The businesses in Washington’s state-licensed marijuana industry are playing the dating game.
With sales due to start July 8, the people allowed to grow pot are matching up with the people who are allowed to sell it.
For the Cooper family, growers in Wenatchee, that means “meeting with them, looking at their locations, getting a general feel for their type of management style,” said Eric Cooper, the 56-year-old part owner of Monkey Grass Farms. “Are they more businesslike, or are they more, ‘Let’s go out back and let’s smoke a joint?’”
There’s an urgency to the relationship-building. Stores can’t open with nothing to put on their shelves, and they are competing for what could be a squeezed supply.
Few growers will have had enough time to raise a crop and turn it into a drug ready to be smoked, let alone the further processing needed to make the extracts and pot-infused food that are growing in popularity.
There is little doubt that demand for the state’s first legal marijuana will be intense. A shortage could be in the making.
“Initially, I think they could run out of product. We’ll just have to see,” said Rick Garza, who as director of the Liquor Control Board is leading the implementation of the new state-licensed industry.
“Right now there’s definitely a shortage,” retail applicant Don Muridan said. “The supply is not going to meet the demand. I can assure you of that.”
Muridan expects his central Tacoma store will be among those that open July 8. It’s at 3111 S. Pine Street in the industrial Nalley Valley, one of four in Tacoma that are among the 37 applicants farthest along in the state process of licensing.
The property was one of two Rainier Wellness stores Muridan operated, selling unregulated medical marijuana. He hopes the other, just south of downtown, can follow soon in converting to recreational sales.
“We’ve only been able to secure 50 pounds our first week,” he said.
That would be enough to serve just 800 customers buying the full ounce they are allowed by state law. But most people are unlikely to buy so much. And Muridan won’t let them, he said.
“We’re going to ration the products,” he said, probably limiting each customer to a quarter of an ounce. That’s still enough to produce as many as a dozen or so joints.
He also plans to close at 7 p.m. at first, instead of staying open until midnight as allowed by state rules.
And don’t expect to go to stores the first week for a marijuana cookie or brownie.
No stores are expected to carry pot-infused food right away. Kitchens that produce such edibles have not yet been licensed by the Agriculture Department, although some are in the pipeline.
State regulators hope that any shortage will work itself out as time goes on.
The liquor board has licensed 79 producers and processors to grow 566,000 square feet of plants.
Only a few will be ready when the board hopes to license at least 20 stores on July 7 that can then open as early as the following day — just more than four months after the state licensed its first grower.
Early growers call shots
If not for the opportunity to grow legal weed, Eric Cooper would be on a beach chair in Maui.
He looks the part, in an aloha shirt, jeans, sandals and a bushy silver goatee. The grandfather’s musical taste inclines toward the Beatles and “island music,” Bob Marley and Jimmy Buffett. He started smoking pot at age 14.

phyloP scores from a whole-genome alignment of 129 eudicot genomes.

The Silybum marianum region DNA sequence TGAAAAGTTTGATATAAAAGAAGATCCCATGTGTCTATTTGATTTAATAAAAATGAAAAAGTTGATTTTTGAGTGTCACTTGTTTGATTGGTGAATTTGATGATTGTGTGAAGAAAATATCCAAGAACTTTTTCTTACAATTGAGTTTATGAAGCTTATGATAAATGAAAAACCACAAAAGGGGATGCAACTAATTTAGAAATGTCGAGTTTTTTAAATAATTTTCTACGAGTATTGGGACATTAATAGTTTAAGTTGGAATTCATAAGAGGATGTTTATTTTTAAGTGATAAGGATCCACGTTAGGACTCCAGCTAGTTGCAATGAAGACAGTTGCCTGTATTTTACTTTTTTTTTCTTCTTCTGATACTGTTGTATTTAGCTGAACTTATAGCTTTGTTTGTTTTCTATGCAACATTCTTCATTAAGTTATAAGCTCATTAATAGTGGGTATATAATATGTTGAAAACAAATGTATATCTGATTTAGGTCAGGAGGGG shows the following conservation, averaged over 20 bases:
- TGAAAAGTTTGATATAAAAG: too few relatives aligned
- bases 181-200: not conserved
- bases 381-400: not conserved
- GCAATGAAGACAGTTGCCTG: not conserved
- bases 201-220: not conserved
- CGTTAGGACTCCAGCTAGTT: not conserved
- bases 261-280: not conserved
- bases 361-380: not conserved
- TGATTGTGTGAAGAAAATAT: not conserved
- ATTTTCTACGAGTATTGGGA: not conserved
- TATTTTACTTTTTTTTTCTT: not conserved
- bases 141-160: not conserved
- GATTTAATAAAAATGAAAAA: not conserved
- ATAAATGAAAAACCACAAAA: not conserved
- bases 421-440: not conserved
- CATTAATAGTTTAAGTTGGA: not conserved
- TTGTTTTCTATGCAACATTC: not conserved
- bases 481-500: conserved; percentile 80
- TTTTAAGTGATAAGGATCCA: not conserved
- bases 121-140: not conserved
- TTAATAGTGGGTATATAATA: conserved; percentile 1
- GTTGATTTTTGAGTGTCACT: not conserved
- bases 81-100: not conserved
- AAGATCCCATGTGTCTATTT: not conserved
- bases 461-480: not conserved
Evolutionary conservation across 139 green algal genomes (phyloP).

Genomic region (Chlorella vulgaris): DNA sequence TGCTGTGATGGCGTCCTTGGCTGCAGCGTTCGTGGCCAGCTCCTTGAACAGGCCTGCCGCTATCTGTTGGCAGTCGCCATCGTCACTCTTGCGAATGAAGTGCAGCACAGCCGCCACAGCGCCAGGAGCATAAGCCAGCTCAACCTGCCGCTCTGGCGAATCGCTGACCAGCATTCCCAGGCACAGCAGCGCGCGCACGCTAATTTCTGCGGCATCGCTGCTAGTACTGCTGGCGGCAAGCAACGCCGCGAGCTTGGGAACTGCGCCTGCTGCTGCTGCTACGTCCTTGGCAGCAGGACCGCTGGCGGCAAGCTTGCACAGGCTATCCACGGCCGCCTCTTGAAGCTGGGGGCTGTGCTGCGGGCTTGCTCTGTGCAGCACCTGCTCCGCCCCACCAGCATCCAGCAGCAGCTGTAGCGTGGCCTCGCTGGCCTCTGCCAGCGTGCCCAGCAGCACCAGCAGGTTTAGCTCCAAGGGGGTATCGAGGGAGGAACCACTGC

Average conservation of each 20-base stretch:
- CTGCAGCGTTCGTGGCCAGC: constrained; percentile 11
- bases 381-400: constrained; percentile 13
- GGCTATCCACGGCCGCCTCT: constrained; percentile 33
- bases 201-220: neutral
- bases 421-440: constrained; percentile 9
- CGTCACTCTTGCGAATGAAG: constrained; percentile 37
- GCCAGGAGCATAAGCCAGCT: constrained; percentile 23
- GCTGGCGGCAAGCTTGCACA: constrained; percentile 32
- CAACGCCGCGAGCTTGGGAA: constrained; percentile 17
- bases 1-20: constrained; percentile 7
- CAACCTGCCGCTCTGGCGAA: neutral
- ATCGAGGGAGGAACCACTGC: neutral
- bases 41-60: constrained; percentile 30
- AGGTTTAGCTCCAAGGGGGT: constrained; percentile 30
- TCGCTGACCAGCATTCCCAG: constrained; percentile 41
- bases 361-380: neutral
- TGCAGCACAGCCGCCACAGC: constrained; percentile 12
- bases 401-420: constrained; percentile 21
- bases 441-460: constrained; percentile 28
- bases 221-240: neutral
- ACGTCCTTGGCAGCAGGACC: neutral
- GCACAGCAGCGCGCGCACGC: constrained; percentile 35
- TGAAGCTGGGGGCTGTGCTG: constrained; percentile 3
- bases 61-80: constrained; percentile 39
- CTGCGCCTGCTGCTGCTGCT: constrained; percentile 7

A contractor for years, the housing bubble burst around him. Since then, he’s worked as a registered nurse and opened a medical marijuana store, where he found a master grower to set up a garden in a three-car garage.
Now he and his family, the grower and two other partners have moved to a huge former beer warehouse near Wenatchee and spent roughly $100,000 in start-up costs for a facility that includes 300,000 watts of light and enough lumber, the former builder said, to frame a whole house.
He says he’s thinking for the long term by not harvesting his buds before they’re ready — as he says some growers are doing — and by not gouging buyers.
“The first couple months is going to be terrible as far as price goes,” he said, predicting many competitors will charge high prices. “But we’d rather have a long-term relationship with our retailers.”
A short supply means the Coopers’ crop is in demand. They get calls every day.
But the Monkey Grass plants are already spoken for, at least the ones closest to harvest.
“We have 100 percent of our crop sold to select retailers that we’ve met that we feel that will market and brand our product the way we want it to be,” said Katey Cooper, Eric’s daughter and a former Target manager, “and we also of course came up with select deals that benefit both parties.”
With its leverage, Monkey Grass is demanding a share of a store’s shelf space in exchange for a percentage of the grower’s crop.
Monkey Grass should have plenty of product.
Its indoor grow near Wenatchee is in the state’s top tier for size, at 21,000 square feet of plants. And Cooper is optimistic he will be licensed to also grow outdoors soon. He’s already built a fence around his planned farm.
Two months after bringing its first plant to the warehouse, the company is getting close to its first harvest of 100 plants, but then it needs to dry, package, test and deliver its product. So that means no Monkey Grass until mid-July.
Cooper hopes the weed supply steadies by October. By then, he plans on being on that beach chair where he was headed before deciding state-licensed marijuana sales were too good an opportunity to pass up.
“This would be too much fun,” he figured. “And it is. It’s like the Wild West.”
NOTE: This story was reported in coordination with Anna King of public radio’s Northwest News Network.